BOSTON (CBS) – Just ten years ago, summer work was a rite of passage for teens. These days, that’s not the case.
WBZ NewsRadio 1030’s Mary Blake reports:READ MORE: Coronavirus In Massachusetts: Today's Developments
Do you remember your summer job when you were a teen? Boston Mayor Tom Menino remembers his.
“One of them was cleaning out furnaces. Ever try to clean out a big furnace in 95 degree weather and you have to climb into a little hole and get soot all over you? Uh, uh! A tough job, but my parents made me do it and I did it,” Menino recalled.
Now, turn the page to teen jobs in 2012. It’s a vastly different picture than just ten years ago.
Neil Sullivan, Executive Director of the Boston Private Industry Council, says the number has plummeted fifty percent.
“You know, if you’re over 30, you remember your summer job and you remember the summer job your friends had. If you’re under 30, you remember who had a summer job, maybe it was you, and you certainly know how they got that hookup, and it probably wasn’t on their own. That’s a different world,” said Sullivan.
Northeastern University Professor Andrew Sum, who heads up the Center for Labor Market Studies, routinely crunches the numbers.
“Of all the age groups in the country, the employment rate for teens varies more widely than that of any other age group,” said Sum.READ MORE: Spurs Best Celtics 96-88 Despite Blowing 24-Point Lead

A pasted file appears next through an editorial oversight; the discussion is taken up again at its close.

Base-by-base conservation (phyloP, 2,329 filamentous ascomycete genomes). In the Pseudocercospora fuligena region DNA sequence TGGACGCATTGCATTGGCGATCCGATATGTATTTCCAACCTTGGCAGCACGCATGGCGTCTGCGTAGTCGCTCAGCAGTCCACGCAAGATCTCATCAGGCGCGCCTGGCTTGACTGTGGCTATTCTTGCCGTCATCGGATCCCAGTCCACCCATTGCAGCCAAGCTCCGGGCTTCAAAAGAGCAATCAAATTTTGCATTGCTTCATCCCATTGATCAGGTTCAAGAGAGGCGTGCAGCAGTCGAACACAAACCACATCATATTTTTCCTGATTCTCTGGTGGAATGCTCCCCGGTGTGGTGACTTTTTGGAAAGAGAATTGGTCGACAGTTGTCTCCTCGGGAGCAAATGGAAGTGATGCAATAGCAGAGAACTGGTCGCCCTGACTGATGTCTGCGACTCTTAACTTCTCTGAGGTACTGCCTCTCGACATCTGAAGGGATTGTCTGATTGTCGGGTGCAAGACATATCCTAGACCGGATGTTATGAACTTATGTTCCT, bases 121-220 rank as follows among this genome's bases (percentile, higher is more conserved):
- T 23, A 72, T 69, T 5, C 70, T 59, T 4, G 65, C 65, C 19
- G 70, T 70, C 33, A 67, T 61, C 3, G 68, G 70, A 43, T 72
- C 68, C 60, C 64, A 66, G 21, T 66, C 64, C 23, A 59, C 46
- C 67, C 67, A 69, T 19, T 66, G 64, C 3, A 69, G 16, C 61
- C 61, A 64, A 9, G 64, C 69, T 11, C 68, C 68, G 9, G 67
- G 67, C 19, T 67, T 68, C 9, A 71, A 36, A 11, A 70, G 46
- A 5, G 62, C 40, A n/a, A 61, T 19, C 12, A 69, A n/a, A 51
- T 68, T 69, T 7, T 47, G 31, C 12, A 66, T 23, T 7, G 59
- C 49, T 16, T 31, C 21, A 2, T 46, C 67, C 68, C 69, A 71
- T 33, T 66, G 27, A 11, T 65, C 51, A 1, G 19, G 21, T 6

He also says income, family type and race groups show great disparity.
“If you are a poor, young black male, the likelihood that you are working this summer is running around 7 or 8 percent,” said Sum. “If you are a white middle class white girl in Massachusetts, it would be about 48 percent.”
Carly Jaren is employed this summer. She is waitressing on Nantucket. She is from Newtown, Pennsylvania, just graduated from high school and is heading to Duke University in the fall.
“I get really good hours here because it’s a breakfast-and-lunch place so it closes at two, so you still get all afternoon for the beach and you get to do whatever you want for the rest of the day,” Jaren said.
Sixteen-year-old Solomon Brehane of Jamaica Plain is a junior at Boston Latin School. He says he has filled out applications.
“I applied for a job and they said they are still waiting for funds. So, I’m still waiting,” said Brehane.
His job wish for the summer is a position with the YMCA of Greater Boston.
“A job at a corner store, a local recreation center would also be great,” said Brehane.MORE NEWS: Moderna Seeks To Develop Variant-Specific Boosters For COVID-19 Mutations Like Omicron
Mary Blake’s series, Summer Work, can be heard all this week on WBZ NewsRadio 1030.